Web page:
It was then 2004. The next year, as the result of a spiritual gifts and temperament test and much prayer, I sensed that God was calling me to teach. He told me to go back to Southern Seminary and earn my doctorate. Here God would begin teaching me that it was by His merit and hand that ANY “success” would come, not my own. Fast forward—in 2012 after much work, further trials, marriage, and a baby along the way, the D.M.A. program was finished.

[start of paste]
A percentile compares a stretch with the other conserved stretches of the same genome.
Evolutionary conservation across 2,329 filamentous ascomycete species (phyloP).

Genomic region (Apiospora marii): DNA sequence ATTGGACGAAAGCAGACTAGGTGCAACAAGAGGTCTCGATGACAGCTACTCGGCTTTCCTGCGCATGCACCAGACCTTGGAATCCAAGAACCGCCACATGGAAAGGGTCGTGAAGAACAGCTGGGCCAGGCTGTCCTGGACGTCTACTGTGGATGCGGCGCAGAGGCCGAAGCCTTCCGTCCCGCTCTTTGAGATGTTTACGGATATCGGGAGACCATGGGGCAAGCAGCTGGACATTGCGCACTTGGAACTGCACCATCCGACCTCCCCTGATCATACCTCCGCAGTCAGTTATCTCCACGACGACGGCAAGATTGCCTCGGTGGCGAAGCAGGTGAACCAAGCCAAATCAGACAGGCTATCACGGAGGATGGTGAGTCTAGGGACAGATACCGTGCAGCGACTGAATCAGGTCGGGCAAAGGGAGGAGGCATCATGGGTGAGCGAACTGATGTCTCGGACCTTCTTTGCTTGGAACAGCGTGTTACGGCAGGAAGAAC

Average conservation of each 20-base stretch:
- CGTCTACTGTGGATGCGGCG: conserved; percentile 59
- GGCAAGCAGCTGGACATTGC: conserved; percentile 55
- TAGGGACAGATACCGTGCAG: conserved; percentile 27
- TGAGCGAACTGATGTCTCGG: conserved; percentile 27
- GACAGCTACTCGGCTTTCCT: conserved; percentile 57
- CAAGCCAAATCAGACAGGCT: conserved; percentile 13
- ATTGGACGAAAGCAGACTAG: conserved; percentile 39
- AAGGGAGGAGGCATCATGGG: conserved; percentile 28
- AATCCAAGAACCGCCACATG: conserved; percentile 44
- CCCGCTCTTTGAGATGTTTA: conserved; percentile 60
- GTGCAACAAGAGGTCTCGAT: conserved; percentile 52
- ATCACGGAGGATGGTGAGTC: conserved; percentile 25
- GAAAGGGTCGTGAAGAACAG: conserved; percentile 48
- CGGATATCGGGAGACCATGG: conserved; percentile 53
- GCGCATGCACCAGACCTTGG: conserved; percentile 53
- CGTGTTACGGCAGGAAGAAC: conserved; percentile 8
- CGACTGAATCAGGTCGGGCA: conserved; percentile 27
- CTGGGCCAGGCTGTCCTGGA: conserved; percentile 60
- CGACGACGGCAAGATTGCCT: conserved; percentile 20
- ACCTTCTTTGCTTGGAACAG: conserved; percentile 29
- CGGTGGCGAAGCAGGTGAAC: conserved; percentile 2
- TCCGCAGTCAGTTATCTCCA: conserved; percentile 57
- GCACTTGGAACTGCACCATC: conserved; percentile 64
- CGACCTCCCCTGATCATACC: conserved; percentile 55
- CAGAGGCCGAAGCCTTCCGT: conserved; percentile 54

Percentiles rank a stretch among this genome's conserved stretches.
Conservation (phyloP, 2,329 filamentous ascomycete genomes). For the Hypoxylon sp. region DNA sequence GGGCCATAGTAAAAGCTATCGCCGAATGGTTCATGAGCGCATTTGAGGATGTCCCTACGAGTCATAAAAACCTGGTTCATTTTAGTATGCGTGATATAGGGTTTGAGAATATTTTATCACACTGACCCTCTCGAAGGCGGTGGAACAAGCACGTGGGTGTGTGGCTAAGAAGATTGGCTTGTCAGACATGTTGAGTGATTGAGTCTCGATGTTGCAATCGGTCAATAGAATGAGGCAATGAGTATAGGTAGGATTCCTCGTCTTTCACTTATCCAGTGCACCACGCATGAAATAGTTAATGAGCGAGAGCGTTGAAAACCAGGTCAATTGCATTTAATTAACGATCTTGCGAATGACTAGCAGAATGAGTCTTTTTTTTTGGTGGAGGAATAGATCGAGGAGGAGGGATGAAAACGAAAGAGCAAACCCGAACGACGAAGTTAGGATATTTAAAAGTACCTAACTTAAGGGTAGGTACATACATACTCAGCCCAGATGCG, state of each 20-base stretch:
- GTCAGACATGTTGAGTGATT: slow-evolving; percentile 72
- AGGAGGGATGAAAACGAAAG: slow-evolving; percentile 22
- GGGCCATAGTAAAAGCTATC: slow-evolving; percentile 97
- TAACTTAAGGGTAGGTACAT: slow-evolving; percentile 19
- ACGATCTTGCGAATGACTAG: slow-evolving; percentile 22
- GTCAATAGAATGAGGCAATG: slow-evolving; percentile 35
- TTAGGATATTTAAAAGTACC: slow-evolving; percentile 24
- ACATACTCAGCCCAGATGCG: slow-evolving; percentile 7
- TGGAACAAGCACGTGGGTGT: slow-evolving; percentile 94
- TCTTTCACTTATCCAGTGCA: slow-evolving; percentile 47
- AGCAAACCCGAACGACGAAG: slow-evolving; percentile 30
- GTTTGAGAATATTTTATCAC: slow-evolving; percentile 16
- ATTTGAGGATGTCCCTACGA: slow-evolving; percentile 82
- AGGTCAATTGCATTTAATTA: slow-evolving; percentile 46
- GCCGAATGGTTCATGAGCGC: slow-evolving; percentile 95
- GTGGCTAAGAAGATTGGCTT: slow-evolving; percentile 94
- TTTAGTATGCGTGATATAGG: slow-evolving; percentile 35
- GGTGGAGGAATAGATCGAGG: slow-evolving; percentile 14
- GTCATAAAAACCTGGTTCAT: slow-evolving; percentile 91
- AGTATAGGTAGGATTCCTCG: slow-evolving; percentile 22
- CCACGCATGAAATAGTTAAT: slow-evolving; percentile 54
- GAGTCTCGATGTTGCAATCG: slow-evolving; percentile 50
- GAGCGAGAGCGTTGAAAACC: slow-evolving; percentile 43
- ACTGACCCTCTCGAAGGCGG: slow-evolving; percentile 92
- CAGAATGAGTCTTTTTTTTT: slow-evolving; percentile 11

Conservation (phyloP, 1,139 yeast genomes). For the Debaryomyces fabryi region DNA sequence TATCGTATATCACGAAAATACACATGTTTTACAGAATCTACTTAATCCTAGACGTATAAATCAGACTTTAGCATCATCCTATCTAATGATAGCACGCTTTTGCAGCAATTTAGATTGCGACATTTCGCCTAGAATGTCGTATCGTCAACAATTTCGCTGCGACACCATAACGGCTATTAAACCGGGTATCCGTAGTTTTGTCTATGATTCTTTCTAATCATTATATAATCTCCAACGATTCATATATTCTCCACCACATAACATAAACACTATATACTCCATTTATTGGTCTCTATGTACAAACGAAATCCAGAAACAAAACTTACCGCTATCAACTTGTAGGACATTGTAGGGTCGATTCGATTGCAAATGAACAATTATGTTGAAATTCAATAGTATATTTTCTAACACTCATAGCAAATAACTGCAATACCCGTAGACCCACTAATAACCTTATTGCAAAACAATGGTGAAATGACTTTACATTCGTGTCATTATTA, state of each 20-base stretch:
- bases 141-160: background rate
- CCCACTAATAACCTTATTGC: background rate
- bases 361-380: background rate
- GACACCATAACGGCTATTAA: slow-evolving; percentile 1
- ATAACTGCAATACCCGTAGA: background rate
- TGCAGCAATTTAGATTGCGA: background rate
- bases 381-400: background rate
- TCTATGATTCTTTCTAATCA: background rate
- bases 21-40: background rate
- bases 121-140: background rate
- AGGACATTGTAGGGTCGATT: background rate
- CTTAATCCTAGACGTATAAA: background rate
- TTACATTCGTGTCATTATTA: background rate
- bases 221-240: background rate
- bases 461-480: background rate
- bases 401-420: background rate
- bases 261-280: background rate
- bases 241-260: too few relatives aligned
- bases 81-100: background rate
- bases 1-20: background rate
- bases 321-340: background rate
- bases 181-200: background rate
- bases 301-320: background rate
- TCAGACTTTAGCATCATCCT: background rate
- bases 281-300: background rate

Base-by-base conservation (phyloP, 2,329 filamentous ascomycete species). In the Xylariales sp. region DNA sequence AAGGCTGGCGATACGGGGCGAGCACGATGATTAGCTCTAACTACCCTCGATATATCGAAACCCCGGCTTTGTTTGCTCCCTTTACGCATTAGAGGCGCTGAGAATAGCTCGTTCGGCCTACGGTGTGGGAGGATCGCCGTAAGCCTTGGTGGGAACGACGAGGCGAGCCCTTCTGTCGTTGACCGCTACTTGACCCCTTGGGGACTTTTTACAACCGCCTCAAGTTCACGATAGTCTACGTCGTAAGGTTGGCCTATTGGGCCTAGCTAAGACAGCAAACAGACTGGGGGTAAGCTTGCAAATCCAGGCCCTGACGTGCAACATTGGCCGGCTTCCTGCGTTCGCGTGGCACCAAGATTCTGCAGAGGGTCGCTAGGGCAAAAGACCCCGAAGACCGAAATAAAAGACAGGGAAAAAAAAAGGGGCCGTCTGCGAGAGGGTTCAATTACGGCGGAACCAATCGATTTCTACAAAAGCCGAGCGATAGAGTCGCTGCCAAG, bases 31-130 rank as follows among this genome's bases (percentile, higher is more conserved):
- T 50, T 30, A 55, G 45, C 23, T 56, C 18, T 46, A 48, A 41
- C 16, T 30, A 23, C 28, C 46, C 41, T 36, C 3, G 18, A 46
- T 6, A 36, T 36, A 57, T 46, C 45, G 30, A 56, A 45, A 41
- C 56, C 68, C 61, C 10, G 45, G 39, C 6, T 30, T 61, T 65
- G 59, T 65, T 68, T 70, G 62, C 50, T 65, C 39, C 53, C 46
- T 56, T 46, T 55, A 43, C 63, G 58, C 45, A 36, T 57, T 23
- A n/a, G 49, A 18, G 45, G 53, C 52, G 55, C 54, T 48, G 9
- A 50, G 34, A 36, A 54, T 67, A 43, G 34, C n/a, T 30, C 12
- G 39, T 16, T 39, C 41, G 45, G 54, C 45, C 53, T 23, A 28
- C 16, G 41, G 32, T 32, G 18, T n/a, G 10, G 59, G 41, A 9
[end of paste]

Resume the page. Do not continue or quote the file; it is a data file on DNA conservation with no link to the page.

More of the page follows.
So, I began vigorously applying for teaching positions in music at universities across the country. Well by the time 2015 rolled around, I began to REALLY be concerned. These events just didn’t make any sense to me at all. I knew I had followed God to seminary the first and second times. I knew that He must be up to something—something that couldn’t be experienced without these events unfolding the way that they had in my life. I also knew that up to this point I had not really trusted God with the main events of my life. Sure, I had trusted him for my eternal salvation, but death was a long way off, right? How could I trust him now to make a substantial difference in my life where I could see him moving? How could I better experience the transformed life that Christ promises?